Seeing such a large cross section of the population reading out of prayer books at each station, though, shed a new light on my view of Manila. Families gathered round as one person (usually the matriarch) read out each passage to all. Groups of teenagers walked from one station to the next, in matching t-shirts or carrying their own mini crucifix. And many individuals, too, prayed with rosaries in front of each cross.

Culture does exist here -- you just have to dig a bit under the facade.

Wednesday, April 20, 2011

time flies!

I can't believe it's already April 21. We've almost been here a month! We're settling in pretty well - and anxiously awaiting our boat shipment to arrive. If everything sticks to schedule (big IF), the boat should dock in Manila on Easter Sunday, and then it'll take about a week for the paperwork to clear and to have a truck bring us our boxes. Unpacking will be fun - it's always funny to see what we shipped that we probably don't actually need.

Wm is liking his new school ( - the Montessori method (AMI) has been a bit of an adjustment from Waldorf, but similar enough that he still feels comfortable in the classroom. I miss the imaginative side of Waldorf - Montessori's philosophy is more litteral - but I do like the individualized approach. Wm is pretty good at somethings, less advanced at others, so being in the mixed-age classroom is beneficial for him.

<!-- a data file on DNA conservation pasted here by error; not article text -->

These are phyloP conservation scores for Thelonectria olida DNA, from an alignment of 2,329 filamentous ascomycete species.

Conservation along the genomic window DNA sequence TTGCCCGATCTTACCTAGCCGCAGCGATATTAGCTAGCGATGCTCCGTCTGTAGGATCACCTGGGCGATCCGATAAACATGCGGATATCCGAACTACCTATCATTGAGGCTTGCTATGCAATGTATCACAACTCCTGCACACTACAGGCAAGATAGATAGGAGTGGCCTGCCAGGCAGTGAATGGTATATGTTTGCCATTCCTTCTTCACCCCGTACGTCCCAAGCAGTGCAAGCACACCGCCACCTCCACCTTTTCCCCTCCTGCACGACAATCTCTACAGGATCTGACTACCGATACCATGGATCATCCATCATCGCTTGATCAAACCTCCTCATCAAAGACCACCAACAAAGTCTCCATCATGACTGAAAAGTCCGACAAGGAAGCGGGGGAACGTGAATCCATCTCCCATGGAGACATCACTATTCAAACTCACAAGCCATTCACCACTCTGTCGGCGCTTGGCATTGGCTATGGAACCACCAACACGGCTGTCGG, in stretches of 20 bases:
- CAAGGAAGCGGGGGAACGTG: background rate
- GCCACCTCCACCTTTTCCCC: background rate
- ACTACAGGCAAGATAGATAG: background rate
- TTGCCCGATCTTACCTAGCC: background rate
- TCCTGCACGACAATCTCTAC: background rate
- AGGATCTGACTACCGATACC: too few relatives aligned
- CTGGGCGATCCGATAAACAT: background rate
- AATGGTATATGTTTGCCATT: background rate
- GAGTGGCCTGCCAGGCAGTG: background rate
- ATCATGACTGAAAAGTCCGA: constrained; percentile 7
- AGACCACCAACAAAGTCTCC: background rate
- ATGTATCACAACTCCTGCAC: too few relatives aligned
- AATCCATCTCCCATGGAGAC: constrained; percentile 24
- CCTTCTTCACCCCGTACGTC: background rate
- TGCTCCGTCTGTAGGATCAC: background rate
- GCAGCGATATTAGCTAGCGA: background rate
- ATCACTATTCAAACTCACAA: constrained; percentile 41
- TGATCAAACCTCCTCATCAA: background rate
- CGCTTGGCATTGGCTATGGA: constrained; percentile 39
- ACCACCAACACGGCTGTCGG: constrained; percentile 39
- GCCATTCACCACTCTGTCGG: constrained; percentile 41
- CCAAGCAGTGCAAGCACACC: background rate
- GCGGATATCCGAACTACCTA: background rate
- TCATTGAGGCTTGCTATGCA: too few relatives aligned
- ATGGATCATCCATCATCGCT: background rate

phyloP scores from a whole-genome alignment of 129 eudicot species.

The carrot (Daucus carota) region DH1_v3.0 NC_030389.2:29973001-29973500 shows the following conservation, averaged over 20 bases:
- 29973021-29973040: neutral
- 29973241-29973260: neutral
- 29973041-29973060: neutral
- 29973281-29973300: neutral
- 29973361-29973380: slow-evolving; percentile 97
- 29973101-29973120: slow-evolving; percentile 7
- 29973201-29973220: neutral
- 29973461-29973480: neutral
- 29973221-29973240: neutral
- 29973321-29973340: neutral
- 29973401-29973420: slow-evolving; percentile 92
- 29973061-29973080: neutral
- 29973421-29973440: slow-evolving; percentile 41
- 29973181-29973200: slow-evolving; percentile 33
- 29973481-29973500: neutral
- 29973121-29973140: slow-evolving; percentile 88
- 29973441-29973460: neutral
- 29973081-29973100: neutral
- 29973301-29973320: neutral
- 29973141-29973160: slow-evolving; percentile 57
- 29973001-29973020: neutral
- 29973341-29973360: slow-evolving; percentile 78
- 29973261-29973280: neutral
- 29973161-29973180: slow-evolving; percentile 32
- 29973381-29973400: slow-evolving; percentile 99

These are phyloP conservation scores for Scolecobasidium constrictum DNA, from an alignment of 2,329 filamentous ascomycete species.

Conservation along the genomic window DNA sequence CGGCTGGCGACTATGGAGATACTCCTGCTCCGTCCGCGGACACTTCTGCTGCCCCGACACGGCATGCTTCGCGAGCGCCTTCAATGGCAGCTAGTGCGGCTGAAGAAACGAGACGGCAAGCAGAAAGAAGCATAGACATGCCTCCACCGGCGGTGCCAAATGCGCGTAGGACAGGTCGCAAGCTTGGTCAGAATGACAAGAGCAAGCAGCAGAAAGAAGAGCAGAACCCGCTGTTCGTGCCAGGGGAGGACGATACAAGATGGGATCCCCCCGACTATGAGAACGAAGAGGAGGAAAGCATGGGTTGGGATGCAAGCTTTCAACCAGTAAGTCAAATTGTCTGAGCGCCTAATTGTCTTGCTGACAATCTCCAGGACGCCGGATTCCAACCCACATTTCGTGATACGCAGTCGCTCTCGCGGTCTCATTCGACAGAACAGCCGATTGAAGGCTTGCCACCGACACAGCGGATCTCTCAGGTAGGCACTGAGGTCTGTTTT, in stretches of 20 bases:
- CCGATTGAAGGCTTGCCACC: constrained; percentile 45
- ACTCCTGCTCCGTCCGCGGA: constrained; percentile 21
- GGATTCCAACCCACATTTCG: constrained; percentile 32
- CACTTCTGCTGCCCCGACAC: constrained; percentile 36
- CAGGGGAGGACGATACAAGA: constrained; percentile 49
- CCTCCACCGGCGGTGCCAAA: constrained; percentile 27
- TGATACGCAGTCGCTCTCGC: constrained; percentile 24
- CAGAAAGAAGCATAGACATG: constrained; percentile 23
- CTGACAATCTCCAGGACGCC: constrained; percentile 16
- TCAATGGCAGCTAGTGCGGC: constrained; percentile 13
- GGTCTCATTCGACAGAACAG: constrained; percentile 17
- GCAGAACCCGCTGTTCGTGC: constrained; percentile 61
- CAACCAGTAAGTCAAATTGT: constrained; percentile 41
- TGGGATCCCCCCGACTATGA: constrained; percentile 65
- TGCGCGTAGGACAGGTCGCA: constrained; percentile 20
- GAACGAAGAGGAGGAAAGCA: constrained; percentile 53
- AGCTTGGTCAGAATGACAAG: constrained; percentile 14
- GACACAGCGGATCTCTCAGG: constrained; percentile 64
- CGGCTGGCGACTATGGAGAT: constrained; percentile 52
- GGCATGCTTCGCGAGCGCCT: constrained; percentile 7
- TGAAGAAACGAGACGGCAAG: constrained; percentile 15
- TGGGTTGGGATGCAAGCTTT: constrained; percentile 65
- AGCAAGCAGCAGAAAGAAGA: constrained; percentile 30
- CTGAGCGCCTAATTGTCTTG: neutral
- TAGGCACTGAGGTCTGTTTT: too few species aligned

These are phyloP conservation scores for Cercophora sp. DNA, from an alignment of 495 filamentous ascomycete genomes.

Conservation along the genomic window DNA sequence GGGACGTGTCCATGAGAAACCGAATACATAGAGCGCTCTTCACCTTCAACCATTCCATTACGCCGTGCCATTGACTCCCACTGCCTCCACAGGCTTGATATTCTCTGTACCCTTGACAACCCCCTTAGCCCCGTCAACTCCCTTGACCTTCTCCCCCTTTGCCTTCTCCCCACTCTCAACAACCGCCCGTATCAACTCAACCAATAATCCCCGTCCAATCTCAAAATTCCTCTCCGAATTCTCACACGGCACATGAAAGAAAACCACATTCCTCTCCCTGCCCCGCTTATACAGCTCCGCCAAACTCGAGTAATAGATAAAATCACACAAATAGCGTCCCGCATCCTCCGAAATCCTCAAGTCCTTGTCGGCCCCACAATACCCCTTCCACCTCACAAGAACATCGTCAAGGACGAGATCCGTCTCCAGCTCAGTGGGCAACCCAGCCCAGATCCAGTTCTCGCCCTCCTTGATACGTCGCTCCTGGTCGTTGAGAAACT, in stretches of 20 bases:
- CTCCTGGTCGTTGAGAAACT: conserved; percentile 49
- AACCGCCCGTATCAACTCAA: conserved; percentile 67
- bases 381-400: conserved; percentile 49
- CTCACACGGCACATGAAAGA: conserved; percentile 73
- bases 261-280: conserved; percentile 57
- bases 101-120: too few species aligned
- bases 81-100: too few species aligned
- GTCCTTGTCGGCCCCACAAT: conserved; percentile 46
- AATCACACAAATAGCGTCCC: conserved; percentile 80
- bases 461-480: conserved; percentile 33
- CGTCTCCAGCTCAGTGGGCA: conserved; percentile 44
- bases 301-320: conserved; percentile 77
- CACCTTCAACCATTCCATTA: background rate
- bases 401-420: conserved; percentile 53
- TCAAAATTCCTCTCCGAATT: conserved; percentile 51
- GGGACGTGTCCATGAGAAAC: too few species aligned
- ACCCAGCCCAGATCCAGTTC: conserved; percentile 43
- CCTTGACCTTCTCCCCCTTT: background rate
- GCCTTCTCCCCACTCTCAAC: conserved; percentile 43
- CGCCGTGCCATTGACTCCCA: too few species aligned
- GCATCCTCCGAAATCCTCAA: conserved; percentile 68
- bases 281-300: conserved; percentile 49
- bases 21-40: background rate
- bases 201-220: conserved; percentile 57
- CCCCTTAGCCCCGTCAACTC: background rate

I also was happy that one of the first comments from his teacher was how kindly he treated all people - from teachers, to students to yayas (nannys). As many of you faithful readers know, we had a hard time selecting a preschool for him in HYD for that very reason. I didn't want a school where teh ayama's (aides) cleaned up everything for the kids. Looks like we chose well. We miss you, Sloka!

Patch loves the playground on the compound. In one short month he's figured out how to climb up the "rock wall" (steps shaped like rocks), which makes my mother suck in her breath with worry every time. He's quite the danger seeker, so I'm sure we'll have a trip to the ER at some point during our stay here. Hopefully for nothing too serious, since Dr Aunt Beth is far away!